20 May 2024

5 ways A2i increase the digital accessibility of your e-text PDFs.

by Amelia Ling


At A2i, our expert transcribers follow a strict process, guided by WCAG accessibility standards, to ensure our e-text documents are accessible to people who are Blind or visually impaired.

E-text is a digitally accessible format for people who cannot read printed text. Some people need to read information digitally using accessible software such as screen readers, refreshable Braille displays or screen magnifiers. Read our blog, ‘What is e-text’ to find out more about e-text as an accessible format.

E-text can be transcribed into Word format or an accessible PDF. We want to tell you 5 ways A2i check the digital accessibility of your e-text PDFs.

Before we convert your e-text document into an accessible PDF it has to be transcribed and formatted correctly. This includes aligning and spacing your text, marking the headings, and choosing the right font styles and sizes to increase readability.


A lady preparing e-text on a computer screen


1 Alternative text (alt text)

Once we convert your e-text document into a PDF, we can start to make it accessible. Alternative text is one of the first ways we increase the digital accessibility of your document. Alternative text is a short description of any non-text item such as an image, logo, graph, or diagram. Alternative text allows people who are visually impaired to understand the non-text items in your document.


2 Reading order

We programme your e-text PDF to read text in a logical order that makes sense for someone using read out loud software. This includes ordering your text into heading levels, such as title headings, subheadings, and the main body of text. Without a reading order, your document will have no chronology for someone using digital accessibility tools.


3 Descriptions

Descriptions often get confused with alternative text, as alternative text is a type of description! Alternative text is used to describe images whilst descriptions are not. Descriptions tell your readers the title of your e-text document, what it is about and who wrote it. Listening to the descriptions of an e-text document is comparable to a sighted person reading the cover of an e-text document.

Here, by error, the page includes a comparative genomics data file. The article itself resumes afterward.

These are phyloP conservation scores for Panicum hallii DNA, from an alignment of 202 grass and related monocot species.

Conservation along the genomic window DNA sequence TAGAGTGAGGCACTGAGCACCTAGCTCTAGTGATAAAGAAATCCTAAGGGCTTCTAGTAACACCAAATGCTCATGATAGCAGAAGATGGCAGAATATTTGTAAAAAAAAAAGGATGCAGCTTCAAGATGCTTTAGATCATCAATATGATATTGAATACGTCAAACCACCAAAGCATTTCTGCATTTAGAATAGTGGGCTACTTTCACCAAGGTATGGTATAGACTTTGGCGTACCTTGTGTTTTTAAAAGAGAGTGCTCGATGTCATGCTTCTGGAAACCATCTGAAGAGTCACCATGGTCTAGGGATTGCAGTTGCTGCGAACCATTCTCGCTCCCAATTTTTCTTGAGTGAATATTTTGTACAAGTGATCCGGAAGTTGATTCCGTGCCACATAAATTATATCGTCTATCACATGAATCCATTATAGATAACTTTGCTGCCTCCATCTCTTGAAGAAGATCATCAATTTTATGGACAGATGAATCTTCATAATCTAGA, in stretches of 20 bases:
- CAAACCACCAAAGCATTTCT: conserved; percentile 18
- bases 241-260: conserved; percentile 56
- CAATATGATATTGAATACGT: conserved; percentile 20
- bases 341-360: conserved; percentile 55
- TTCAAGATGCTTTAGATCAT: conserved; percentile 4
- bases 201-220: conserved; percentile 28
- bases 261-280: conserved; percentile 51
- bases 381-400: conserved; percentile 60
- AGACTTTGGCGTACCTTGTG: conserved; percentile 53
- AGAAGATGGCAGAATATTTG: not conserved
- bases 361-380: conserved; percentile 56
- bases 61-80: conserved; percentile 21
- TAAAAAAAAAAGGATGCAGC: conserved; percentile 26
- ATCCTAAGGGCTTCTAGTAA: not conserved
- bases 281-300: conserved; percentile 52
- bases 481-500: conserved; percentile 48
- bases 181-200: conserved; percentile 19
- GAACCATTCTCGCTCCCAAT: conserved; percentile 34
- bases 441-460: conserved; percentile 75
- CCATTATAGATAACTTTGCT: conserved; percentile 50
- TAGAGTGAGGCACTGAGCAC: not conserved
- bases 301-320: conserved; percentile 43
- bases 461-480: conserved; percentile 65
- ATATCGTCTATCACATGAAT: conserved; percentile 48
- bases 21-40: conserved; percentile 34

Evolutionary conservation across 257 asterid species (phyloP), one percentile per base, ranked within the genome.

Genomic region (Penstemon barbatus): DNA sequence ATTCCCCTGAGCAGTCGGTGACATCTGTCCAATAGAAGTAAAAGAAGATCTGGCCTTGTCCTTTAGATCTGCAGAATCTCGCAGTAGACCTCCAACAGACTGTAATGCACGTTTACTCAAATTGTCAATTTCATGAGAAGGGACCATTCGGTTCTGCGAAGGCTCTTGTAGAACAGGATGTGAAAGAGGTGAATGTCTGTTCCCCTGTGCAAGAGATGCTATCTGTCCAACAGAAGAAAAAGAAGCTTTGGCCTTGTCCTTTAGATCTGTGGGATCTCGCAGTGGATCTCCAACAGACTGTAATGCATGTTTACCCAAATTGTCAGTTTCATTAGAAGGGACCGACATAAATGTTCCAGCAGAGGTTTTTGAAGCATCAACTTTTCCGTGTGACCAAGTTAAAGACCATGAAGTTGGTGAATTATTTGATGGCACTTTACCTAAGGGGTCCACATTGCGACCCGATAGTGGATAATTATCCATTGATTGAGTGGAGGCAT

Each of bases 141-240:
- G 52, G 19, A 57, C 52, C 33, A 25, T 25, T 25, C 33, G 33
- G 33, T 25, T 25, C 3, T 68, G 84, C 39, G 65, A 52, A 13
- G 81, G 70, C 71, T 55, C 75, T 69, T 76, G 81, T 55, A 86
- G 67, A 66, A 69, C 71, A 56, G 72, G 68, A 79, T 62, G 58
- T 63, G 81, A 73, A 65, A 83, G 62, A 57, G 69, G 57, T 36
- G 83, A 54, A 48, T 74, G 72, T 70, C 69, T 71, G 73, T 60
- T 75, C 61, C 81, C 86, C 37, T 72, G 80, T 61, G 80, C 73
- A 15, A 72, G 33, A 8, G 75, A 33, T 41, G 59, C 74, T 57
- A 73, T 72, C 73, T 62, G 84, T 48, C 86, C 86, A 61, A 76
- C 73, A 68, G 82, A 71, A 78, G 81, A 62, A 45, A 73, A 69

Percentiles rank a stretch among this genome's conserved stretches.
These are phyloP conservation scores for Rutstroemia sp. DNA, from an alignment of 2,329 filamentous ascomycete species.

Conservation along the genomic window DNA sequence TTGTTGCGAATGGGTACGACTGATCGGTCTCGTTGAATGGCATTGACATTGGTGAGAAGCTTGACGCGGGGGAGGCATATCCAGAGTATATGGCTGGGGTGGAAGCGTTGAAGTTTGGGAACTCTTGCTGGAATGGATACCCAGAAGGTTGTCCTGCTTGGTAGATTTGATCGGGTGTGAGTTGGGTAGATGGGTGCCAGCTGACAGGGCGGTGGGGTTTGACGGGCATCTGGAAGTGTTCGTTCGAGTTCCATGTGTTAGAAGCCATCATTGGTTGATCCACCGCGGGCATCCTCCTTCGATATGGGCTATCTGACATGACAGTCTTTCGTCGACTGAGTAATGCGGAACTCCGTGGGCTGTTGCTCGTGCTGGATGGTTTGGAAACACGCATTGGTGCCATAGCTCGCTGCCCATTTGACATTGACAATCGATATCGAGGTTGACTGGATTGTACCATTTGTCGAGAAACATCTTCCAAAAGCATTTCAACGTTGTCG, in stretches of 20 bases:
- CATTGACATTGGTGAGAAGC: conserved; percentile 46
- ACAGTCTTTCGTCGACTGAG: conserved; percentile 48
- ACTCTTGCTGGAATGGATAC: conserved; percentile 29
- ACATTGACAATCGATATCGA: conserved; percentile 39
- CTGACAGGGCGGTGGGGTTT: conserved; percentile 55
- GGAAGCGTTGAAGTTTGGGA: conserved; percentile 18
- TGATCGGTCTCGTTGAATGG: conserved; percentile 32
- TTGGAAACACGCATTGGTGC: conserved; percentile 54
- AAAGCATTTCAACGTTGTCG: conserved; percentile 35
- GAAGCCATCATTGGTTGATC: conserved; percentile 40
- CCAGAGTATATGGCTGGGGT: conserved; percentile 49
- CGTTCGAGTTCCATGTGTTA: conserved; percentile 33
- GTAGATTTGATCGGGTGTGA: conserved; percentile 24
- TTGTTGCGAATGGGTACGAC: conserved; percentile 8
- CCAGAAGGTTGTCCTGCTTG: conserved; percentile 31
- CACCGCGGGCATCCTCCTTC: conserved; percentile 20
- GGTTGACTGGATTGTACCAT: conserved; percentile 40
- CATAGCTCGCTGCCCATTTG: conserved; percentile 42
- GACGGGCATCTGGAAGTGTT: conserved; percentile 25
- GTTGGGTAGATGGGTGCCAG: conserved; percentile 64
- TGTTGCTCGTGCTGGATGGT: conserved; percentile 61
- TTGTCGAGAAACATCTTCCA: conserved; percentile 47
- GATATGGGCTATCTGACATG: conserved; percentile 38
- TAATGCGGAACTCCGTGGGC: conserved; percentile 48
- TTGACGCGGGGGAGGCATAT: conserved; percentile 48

4 Colour contrast

Colour contrast is an aspect of digital accessibility that many people are familiar with. We make sure the contrast between the colours within your e-text document are high enough to pass WCAG accessibility standards. For example, white text on a pale blue background might have a low contrast and be difficult to read. E-text is not simply for people who are blind; many people with low vision like to read e-text.


5 User testing

We recently asked one of our staff members for their perspective on our e-text documents. As a user of e-text and accessible software, such as screen readers, their feedback was invaluable and allowed us to improve the digital accessibility of our e-text documents.

For example, when we programme the reading order of your document, we can choose to delete items like bullet points or tag them as an item that should not be read out loud. Advice and expertise from people with lived experience helps us to make decisions about how we transcribe our documents. We now know that by deleting non text items, like bullets or paragraph markers, they cannot accidentally be read out loud.

Dave sitting at his desk, smiling, in A2i's office. He is wearing a turquoise jumper and has headphones on


If you enjoyed reading this blog about how A2i increase the digital accessibility of your e-text PDFs, click here to find out how visually impaired people access e-text documents.

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